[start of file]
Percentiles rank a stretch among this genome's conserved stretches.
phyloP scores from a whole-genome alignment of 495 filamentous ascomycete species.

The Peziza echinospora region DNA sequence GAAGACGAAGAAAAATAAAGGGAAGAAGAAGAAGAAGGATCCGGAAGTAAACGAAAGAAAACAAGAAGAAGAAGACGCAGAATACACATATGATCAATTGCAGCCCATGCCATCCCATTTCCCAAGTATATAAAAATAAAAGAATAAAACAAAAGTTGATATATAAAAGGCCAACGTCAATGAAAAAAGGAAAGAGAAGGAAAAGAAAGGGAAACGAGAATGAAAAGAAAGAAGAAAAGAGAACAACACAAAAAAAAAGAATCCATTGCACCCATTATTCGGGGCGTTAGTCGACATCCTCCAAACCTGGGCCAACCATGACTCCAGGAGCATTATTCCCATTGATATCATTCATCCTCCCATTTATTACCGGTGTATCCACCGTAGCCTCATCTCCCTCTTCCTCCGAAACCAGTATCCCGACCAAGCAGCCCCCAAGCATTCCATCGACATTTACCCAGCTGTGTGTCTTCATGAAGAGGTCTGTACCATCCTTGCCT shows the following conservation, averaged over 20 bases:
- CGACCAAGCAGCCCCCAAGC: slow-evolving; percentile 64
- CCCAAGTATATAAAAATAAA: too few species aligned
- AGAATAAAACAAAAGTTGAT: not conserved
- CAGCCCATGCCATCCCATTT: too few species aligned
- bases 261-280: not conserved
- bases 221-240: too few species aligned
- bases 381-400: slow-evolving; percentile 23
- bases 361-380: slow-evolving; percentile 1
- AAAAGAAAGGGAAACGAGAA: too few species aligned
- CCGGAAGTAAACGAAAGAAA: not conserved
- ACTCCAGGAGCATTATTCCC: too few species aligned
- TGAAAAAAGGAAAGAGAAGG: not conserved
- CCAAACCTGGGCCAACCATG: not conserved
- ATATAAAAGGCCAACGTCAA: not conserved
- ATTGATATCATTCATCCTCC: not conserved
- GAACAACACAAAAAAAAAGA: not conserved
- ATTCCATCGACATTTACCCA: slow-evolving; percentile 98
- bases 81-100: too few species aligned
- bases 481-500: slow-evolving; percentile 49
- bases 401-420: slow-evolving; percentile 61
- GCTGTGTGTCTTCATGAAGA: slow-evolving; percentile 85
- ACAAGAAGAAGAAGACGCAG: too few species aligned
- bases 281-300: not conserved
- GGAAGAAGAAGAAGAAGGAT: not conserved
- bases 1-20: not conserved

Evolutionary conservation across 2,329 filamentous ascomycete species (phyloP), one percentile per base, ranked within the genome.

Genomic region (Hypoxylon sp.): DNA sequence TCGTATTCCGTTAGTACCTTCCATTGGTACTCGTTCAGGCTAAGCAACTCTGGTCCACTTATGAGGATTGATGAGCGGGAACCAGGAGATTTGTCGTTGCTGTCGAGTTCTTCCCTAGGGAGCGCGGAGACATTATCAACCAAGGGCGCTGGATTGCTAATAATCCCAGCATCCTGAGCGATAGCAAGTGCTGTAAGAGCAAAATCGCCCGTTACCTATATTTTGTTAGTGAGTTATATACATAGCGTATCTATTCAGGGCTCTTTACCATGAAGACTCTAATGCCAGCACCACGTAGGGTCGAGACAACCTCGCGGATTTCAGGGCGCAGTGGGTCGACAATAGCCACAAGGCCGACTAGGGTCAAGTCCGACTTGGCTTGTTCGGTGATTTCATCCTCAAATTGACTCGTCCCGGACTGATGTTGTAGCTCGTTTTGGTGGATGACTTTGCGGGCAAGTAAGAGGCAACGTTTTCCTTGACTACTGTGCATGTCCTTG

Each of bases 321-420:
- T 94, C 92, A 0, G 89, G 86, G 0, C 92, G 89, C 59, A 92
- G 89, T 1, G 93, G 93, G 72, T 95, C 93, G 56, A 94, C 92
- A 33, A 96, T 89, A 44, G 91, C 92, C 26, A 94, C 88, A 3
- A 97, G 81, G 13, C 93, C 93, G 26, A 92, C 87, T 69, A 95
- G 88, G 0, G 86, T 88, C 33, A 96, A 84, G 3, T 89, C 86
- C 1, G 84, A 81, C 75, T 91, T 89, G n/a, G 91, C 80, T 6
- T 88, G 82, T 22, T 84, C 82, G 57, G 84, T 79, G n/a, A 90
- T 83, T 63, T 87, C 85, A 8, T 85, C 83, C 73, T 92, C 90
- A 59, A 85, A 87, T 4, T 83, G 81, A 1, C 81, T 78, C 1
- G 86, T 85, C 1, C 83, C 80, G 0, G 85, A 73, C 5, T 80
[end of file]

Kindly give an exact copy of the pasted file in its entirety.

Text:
Percentiles rank a stretch among this genome's conserved stretches.
phyloP scores from a whole-genome alignment of 495 filamentous ascomycete species.

The Peziza echinospora region DNA sequence GAAGACGAAGAAAAATAAAGGGAAGAAGAAGAAGAAGGATCCGGAAGTAAACGAAAGAAAACAAGAAGAAGAAGACGCAGAATACACATATGATCAATTGCAGCCCATGCCATCCCATTTCCCAAGTATATAAAAATAAAAGAATAAAACAAAAGTTGATATATAAAAGGCCAACGTCAATGAAAAAAGGAAAGAGAAGGAAAAGAAAGGGAAACGAGAATGAAAAGAAAGAAGAAAAGAGAACAACACAAAAAAAAAGAATCCATTGCACCCATTATTCGGGGCGTTAGTCGACATCCTCCAAACCTGGGCCAACCATGACTCCAGGAGCATTATTCCCATTGATATCATTCATCCTCCCATTTATTACCGGTGTATCCACCGTAGCCTCATCTCCCTCTTCCTCCGAAACCAGTATCCCGACCAAGCAGCCCCCAAGCATTCCATCGACATTTACCCAGCTGTGTGTCTTCATGAAGAGGTCTGTACCATCCTTGCCT shows the following conservation, averaged over 20 bases:
- CGACCAAGCAGCCCCCAAGC: slow-evolving; percentile 64
- CCCAAGTATATAAAAATAAA: too few species aligned
- AGAATAAAACAAAAGTTGAT: not conserved
- CAGCCCATGCCATCCCATTT: too few species aligned
- bases 261-280: not conserved
- bases 221-240: too few species aligned
- bases 381-400: slow-evolving; percentile 23
- bases 361-380: slow-evolving; percentile 1
- AAAAGAAAGGGAAACGAGAA: too few species aligned
- CCGGAAGTAAACGAAAGAAA: not conserved
- ACTCCAGGAGCATTATTCCC: too few species aligned
- TGAAAAAAGGAAAGAGAAGG: not conserved
- CCAAACCTGGGCCAACCATG: not conserved
- ATATAAAAGGCCAACGTCAA: not conserved
- ATTGATATCATTCATCCTCC: not conserved
- GAACAACACAAAAAAAAAGA: not conserved
- ATTCCATCGACATTTACCCA: slow-evolving; percentile 98
- bases 81-100: too few species aligned
- bases 481-500: slow-evolving; percentile 49
- bases 401-420: slow-evolving; percentile 61
- GCTGTGTGTCTTCATGAAGA: slow-evolving; percentile 85
- ACAAGAAGAAGAAGACGCAG: too few species aligned
- bases 281-300: not conserved
- GGAAGAAGAAGAAGAAGGAT: not conserved
- bases 1-20: not conserved

Evolutionary conservation across 2,329 filamentous ascomycete species (phyloP), one percentile per base, ranked within the genome.

Genomic region (Hypoxylon sp.): DNA sequence TCGTATTCCGTTAGTACCTTCCATTGGTACTCGTTCAGGCTAAGCAACTCTGGTCCACTTATGAGGATTGATGAGCGGGAACCAGGAGATTTGTCGTTGCTGTCGAGTTCTTCCCTAGGGAGCGCGGAGACATTATCAACCAAGGGCGCTGGATTGCTAATAATCCCAGCATCCTGAGCGATAGCAAGTGCTGTAAGAGCAAAATCGCCCGTTACCTATATTTTGTTAGTGAGTTATATACATAGCGTATCTATTCAGGGCTCTTTACCATGAAGACTCTAATGCCAGCACCACGTAGGGTCGAGACAACCTCGCGGATTTCAGGGCGCAGTGGGTCGACAATAGCCACAAGGCCGACTAGGGTCAAGTCCGACTTGGCTTGTTCGGTGATTTCATCCTCAAATTGACTCGTCCCGGACTGATGTTGTAGCTCGTTTTGGTGGATGACTTTGCGGGCAAGTAAGAGGCAACGTTTTCCTTGACTACTGTGCATGTCCTTG

Each of bases 321-420:
- T 94, C 92, A 0, G 89, G 86, G 0, C 92, G 89, C 59, A 92
- G 89, T 1, G 93, G 93, G 72, T 95, C 93, G 56, A 94, C 92
- A 33, A 96, T 89, A 44, G 91, C 92, C 26, A 94, C 88, A 3
- A 97, G 81, G 13, C 93, C 93, G 26, A 92, C 87, T 69, A 95
- G 88, G 0, G 86, T 88, C 33, A 96, A 84, G 3, T 89, C 86
- C 1, G 84, A 81, C 75, T 91, T 89, G n/a, G 91, C 80, T 6
- T 88, G 82, T 22, T 84, C 82, G 57, G 84, T 79, G n/a, A 90
- T 83, T 63, T 87, C 85, A 8, T 85, C 83, C 73, T 92, C 90
- A 59, A 85, A 87, T 4, T 83, G 81, A 1, C 81, T 78, C 1
- G 86, T 85, C 1, C 83, C 80, G 0, G 85, A 73, C 5, T 80